Analysis of the chicken genome : mapping of monogenic traits

Research output: Thesisinternal PhD, WU

Abstract

<p>The development of genetic linkage maps in farm animals is progressing rapidly. Linkage maps can be used to identify genetic loci responsible for genetic variation in traits of economic importance. The ultimate goal is to find the underlying genes involved in these traits. To achieve this, the so called positional candidate gene approach is gaining in importance. This approach is based on the genetic localization of a trait using genetic linkage analysis in livestock species. Subsequent comparative mapping of the trait locus with the gene-rich maps of the human and the mouse may reveal candidate genes for the trait in question.</p><p>For the construction of comparative maps the genetic localization of many genes needs to be determined. In this thesis, the development of highly informative microsatellite markers from expressed sequences, derived from a brain and embryonic cDNA library of the chicken, is described. In addition to this, a preliminary comparative map of the chicken is presented.</p><p>The second objective of this thesis was to develop a quick and reliable method in order to localize monogenic traits. To achieve this, an already existing technique, called bulked segregant analysis, which has originally been used for the localization of monogenic traits in plants using random amplified polymorphic DNA markers (RAPDs), and restriction fragment length polymorhisms (RFLPs), was combined with the use of fluorescently labelled microsatellite markers. This method prooved to be very sensitive in detecting linked markers at greater genetic distances and the genetic map locations of the monogenic traits Dominant White ( <em>I</em> ) and Autosomal dwarfism ( <em>adw</em> ) were succesfully determined.</p><p>Comparative mapping revealed that <em>adw</em> is located in a chromosomal region that is conserved between chicken, human and mouse. Interestingly, in the mouse the phenotype "Pygmy" , which shows a striking similarity to the Autosomal Dwarf phenotype in chickens, is also located in this region. The Pygmy phenotype arises from the inactivation of the High Mobility Group I-C ( <em>HMGI-C</em> ) gene. In the human, the <em>HMGI-C</em> gene is also located in the same conserved chromosomal segment. Fluorescent in situ hybridization of chicken metaphase chromosomes using the chicken <em>HMGI-C</em> gene as a probe, showed that the chicken <em>HMGI-C</em> gene is indeed located in the region of the <em>adw</em> locus. However, northern blot analysis showed no difference in the expression of the <em>HMGI-C</em> gene between <em>adw</em> and wild type chicken embryos. Also no mutations in the <em>HMGI-C</em> mRNA were detected. Finally, other candidate genes for both <em>adw</em> and <em>I</em> are proposed.</p>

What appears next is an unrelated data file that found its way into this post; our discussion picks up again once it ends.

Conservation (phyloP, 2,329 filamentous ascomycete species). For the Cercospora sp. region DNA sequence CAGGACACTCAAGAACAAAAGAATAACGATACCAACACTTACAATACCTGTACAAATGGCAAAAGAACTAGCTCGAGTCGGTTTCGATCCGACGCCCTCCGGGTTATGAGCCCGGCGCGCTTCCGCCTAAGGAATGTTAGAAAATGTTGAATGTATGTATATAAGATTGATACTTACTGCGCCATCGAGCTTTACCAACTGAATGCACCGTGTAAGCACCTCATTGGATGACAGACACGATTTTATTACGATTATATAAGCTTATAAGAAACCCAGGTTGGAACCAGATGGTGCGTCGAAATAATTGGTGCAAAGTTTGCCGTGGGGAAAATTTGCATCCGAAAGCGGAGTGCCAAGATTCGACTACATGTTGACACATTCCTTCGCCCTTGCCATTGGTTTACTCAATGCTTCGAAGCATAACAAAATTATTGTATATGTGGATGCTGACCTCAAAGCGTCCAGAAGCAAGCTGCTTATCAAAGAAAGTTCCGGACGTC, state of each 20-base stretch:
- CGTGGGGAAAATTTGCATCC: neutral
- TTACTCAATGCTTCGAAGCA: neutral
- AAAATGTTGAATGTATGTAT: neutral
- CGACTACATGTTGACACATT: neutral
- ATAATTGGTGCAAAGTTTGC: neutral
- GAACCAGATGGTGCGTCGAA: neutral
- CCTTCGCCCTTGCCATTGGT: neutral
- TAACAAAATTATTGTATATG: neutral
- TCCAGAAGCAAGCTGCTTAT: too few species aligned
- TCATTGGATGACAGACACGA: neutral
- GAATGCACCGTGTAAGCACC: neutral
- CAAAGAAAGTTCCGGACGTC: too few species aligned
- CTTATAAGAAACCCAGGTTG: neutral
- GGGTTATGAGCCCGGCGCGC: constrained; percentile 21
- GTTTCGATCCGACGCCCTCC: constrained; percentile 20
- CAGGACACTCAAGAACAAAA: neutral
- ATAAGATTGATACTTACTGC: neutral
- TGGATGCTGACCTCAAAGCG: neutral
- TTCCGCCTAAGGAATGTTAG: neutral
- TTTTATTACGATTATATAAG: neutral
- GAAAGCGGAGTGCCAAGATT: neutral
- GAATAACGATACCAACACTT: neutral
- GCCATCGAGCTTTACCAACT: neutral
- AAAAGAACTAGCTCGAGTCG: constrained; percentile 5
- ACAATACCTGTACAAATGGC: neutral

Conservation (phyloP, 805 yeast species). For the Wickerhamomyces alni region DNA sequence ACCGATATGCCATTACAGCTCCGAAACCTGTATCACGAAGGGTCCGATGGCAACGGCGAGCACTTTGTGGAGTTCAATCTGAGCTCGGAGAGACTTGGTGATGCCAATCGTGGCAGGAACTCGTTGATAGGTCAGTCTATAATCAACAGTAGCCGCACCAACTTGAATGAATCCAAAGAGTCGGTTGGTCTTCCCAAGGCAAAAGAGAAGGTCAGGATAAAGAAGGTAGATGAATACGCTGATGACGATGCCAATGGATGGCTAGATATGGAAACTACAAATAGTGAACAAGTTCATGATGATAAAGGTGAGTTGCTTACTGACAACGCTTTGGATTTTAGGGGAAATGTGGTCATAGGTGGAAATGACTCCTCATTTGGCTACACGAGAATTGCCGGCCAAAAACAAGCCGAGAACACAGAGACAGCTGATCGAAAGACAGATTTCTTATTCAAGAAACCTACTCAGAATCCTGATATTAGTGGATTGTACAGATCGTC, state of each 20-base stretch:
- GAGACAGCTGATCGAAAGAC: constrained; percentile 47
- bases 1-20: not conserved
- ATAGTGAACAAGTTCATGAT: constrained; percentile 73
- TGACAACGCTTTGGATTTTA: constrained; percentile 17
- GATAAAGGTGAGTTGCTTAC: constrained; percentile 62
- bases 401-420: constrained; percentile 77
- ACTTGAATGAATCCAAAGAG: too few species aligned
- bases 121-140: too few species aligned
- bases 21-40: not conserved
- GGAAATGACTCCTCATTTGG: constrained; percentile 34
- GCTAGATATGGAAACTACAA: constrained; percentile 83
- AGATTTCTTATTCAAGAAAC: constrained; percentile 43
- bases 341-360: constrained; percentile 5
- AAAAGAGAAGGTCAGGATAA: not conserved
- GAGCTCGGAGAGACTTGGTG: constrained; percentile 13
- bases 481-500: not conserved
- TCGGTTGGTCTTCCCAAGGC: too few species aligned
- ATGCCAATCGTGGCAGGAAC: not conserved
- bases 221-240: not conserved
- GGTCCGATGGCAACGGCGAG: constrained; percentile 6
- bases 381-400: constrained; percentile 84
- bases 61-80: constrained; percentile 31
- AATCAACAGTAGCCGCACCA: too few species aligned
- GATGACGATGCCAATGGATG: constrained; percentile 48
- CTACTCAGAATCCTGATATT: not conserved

Original languageEnglish
QualificationDoctor of Philosophy
Awarding Institution
Supervisors/Advisors
  • Brascamp, E.W., Promotor, External person
  • Groenen, M.A.M., Promotor
  • Georges, M., Promotor, External person
Award date13 Oct 1998
Place of PublicationS.l.
Print ISBNs9789054859598
Publication statusPublished - 1998

Keywords

  • fowls
  • poultry
  • genomes
  • gene mapping
  • genetic markers
  • microsatellites
  • linkage
  • plumage
  • colour
  • dwarfism
  • nucleotide sequences
  • gene expression
  • insulin-like growth factor
  • biotechnology

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